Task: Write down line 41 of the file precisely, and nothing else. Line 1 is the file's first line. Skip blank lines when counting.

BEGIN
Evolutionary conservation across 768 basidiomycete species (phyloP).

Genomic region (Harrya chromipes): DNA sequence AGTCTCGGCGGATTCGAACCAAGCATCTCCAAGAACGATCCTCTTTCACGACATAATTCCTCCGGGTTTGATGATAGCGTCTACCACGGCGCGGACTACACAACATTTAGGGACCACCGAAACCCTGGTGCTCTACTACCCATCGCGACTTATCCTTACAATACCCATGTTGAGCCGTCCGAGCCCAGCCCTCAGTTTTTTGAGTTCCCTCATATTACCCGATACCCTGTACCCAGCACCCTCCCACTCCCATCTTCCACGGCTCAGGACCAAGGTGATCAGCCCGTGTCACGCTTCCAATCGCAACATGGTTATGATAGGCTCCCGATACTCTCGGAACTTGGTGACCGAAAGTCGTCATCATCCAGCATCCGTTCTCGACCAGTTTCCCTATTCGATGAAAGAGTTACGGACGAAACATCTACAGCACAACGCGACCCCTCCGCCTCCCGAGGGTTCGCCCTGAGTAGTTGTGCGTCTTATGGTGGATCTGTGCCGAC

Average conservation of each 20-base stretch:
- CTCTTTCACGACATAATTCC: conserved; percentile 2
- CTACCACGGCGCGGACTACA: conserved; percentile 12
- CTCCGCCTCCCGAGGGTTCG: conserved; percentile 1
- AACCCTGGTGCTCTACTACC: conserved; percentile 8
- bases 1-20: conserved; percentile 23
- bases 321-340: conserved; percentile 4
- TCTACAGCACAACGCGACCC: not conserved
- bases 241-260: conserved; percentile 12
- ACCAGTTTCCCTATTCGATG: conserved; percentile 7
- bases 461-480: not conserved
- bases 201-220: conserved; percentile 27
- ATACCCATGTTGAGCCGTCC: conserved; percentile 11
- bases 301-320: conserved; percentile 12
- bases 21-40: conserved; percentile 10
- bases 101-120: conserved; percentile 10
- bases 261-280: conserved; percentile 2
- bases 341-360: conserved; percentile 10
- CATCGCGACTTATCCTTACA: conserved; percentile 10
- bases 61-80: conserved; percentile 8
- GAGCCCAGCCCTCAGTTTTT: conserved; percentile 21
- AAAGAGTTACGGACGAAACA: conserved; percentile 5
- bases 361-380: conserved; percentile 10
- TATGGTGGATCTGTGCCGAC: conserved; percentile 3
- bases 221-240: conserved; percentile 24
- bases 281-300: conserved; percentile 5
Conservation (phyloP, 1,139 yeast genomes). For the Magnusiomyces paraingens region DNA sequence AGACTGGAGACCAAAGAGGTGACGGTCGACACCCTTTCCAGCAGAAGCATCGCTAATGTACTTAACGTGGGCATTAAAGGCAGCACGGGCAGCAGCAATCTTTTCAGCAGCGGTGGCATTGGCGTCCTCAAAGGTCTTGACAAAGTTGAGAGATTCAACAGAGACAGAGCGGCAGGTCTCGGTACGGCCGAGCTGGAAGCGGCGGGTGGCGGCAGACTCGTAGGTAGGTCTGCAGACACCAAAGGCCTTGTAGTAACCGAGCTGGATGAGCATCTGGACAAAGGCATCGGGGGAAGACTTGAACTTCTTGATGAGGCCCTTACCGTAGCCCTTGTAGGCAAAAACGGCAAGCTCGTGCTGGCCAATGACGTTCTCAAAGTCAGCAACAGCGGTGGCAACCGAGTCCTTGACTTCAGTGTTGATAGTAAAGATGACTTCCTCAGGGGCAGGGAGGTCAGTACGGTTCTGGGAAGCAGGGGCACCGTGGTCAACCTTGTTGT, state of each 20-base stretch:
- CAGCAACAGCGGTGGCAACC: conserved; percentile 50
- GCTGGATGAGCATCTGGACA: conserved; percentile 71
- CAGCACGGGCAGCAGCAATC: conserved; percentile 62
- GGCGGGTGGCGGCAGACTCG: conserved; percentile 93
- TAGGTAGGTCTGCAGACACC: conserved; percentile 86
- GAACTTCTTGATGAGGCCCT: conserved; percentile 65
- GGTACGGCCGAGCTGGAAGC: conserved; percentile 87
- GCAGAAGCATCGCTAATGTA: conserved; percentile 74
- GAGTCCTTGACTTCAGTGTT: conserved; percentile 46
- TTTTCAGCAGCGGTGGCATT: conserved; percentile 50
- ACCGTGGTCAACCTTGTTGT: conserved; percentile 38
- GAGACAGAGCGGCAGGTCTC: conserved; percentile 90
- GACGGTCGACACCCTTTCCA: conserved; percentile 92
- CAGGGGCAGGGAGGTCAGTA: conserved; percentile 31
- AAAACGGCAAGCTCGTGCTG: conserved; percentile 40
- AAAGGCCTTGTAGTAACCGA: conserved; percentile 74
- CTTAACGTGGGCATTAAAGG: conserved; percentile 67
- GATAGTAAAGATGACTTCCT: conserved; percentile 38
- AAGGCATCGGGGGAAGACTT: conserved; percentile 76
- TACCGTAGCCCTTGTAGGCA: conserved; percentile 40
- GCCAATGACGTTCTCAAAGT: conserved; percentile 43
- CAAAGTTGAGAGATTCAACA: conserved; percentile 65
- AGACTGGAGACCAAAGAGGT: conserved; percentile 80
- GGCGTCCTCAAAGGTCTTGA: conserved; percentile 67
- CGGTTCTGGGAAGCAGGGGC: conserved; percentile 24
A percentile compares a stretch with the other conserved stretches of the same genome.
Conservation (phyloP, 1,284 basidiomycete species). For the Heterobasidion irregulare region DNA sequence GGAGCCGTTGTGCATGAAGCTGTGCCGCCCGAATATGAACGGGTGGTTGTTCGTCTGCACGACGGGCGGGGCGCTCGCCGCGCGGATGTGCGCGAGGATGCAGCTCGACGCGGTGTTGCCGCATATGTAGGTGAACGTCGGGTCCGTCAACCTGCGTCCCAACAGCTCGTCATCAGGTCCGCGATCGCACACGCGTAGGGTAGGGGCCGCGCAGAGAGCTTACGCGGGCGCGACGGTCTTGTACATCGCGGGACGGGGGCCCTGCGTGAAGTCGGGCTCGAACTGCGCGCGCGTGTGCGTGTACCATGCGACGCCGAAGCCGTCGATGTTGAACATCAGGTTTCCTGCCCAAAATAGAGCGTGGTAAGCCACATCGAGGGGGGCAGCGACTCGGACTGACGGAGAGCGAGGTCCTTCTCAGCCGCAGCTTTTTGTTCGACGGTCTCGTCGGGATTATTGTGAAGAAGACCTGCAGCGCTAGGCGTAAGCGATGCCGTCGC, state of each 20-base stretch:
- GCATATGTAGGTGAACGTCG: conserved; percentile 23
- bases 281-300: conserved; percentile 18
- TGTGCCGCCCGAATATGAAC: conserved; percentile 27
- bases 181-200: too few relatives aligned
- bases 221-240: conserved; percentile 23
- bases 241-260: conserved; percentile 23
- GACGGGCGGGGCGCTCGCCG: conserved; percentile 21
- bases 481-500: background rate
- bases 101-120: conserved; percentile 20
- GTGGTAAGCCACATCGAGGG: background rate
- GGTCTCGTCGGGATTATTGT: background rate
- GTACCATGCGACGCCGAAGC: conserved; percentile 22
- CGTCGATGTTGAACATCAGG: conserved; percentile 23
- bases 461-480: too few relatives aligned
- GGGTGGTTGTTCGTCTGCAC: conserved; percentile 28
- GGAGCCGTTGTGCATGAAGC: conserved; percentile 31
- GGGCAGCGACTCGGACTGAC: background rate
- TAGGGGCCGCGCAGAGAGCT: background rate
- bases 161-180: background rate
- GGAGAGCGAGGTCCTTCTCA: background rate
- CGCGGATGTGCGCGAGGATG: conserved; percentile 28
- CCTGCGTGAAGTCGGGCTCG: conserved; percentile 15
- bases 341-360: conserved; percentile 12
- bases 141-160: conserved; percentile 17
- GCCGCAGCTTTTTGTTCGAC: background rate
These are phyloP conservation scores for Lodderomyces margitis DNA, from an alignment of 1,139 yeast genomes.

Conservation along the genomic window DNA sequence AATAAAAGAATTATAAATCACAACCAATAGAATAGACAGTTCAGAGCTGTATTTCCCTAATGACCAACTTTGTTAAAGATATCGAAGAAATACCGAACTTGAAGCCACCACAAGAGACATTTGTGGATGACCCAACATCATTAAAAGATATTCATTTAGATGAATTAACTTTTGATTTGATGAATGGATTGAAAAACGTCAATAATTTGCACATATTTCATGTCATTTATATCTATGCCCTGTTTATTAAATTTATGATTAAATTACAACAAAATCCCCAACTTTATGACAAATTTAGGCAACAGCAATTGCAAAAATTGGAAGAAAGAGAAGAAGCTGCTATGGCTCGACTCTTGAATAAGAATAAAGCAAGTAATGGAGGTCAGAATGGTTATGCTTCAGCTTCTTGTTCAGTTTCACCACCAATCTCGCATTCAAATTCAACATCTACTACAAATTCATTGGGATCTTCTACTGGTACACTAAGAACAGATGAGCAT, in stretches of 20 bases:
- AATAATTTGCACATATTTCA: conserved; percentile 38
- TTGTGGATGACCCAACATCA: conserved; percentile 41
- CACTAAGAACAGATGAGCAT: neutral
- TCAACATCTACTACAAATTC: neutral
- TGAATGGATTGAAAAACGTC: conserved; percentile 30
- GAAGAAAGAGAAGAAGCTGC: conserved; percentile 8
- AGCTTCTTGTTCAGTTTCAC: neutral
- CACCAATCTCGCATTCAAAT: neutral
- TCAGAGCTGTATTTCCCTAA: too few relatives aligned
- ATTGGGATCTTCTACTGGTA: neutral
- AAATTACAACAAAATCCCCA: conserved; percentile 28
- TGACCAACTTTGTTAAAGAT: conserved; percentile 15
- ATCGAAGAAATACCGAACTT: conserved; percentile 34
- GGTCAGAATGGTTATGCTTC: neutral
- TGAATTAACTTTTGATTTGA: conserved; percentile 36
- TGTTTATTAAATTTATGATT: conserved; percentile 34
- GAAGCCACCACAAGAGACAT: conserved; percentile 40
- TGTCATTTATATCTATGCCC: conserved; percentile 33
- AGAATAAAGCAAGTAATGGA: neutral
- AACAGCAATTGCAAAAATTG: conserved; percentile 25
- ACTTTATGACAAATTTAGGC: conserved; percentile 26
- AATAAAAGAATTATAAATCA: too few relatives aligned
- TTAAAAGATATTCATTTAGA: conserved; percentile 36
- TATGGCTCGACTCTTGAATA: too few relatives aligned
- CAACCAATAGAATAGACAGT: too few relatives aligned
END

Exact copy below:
- GAGACAGAGCGGCAGGTCTC: conserved; percentile 90